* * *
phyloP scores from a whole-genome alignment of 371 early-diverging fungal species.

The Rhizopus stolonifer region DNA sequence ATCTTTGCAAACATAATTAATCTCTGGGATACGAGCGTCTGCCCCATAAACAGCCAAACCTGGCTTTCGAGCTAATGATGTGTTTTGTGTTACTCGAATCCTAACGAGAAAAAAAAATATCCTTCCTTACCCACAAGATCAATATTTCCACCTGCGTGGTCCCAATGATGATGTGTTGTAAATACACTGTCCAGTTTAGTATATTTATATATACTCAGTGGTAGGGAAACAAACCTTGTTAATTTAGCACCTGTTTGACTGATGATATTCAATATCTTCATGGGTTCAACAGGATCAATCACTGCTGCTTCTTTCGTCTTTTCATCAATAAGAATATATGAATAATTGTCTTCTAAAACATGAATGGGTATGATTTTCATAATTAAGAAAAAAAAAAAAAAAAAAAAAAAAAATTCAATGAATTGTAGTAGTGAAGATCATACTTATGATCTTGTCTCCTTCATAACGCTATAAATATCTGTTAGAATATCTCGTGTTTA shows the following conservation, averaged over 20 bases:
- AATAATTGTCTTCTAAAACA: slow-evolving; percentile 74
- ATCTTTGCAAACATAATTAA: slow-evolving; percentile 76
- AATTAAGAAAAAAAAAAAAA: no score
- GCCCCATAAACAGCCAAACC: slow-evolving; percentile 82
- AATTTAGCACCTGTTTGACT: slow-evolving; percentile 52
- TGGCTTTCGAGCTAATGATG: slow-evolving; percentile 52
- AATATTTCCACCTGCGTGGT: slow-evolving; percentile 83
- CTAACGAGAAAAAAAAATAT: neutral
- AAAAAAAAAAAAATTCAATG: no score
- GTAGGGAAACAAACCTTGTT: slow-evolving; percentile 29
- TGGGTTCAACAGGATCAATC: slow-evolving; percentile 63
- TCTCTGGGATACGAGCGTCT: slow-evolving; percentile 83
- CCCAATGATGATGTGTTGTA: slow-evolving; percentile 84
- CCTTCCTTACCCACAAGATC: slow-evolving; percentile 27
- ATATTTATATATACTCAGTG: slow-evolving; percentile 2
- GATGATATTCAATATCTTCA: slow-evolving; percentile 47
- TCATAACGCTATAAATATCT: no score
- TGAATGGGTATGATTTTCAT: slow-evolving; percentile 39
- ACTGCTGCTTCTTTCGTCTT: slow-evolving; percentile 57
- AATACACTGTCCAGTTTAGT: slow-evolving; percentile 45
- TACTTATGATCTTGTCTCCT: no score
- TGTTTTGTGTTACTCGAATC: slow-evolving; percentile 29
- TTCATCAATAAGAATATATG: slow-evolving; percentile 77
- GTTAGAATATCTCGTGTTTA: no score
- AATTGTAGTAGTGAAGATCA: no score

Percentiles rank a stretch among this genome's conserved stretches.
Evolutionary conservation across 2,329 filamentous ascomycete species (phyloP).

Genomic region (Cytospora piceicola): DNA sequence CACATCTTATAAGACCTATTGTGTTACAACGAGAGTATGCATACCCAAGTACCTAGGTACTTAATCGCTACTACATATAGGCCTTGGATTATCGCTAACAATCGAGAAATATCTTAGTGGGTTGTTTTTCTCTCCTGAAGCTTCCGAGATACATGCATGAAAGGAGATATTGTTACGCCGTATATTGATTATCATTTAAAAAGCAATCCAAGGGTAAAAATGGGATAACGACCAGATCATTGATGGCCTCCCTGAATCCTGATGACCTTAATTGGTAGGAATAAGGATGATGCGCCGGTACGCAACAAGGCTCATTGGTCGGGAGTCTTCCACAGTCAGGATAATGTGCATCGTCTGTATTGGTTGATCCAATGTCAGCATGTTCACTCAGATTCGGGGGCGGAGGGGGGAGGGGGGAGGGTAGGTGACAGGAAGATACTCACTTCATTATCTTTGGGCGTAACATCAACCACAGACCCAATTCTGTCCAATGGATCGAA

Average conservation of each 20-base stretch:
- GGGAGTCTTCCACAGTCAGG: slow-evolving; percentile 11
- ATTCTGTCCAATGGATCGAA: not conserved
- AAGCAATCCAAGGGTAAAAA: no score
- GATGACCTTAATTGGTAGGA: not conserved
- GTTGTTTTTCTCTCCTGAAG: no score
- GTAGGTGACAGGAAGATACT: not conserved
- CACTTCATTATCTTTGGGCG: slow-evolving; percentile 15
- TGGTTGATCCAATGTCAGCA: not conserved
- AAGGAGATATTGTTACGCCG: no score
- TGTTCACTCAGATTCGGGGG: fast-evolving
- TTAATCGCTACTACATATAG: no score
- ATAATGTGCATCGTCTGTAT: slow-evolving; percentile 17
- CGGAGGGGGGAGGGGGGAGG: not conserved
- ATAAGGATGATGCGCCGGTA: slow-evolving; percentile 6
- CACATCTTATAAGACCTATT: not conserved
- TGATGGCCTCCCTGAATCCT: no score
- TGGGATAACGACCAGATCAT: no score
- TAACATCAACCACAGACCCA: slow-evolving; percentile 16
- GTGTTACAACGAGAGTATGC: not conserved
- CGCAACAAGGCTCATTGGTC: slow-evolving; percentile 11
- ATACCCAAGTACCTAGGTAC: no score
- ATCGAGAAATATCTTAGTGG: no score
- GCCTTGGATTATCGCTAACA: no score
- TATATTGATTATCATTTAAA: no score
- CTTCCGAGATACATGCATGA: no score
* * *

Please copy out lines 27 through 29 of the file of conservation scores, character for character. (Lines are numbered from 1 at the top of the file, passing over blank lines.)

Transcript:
- AATTGTAGTAGTGAAGATCA: no score

Percentiles rank a stretch among this genome's conserved stretches.
Evolutionary conservation across 2,329 filamentous ascomycete species (phyloP).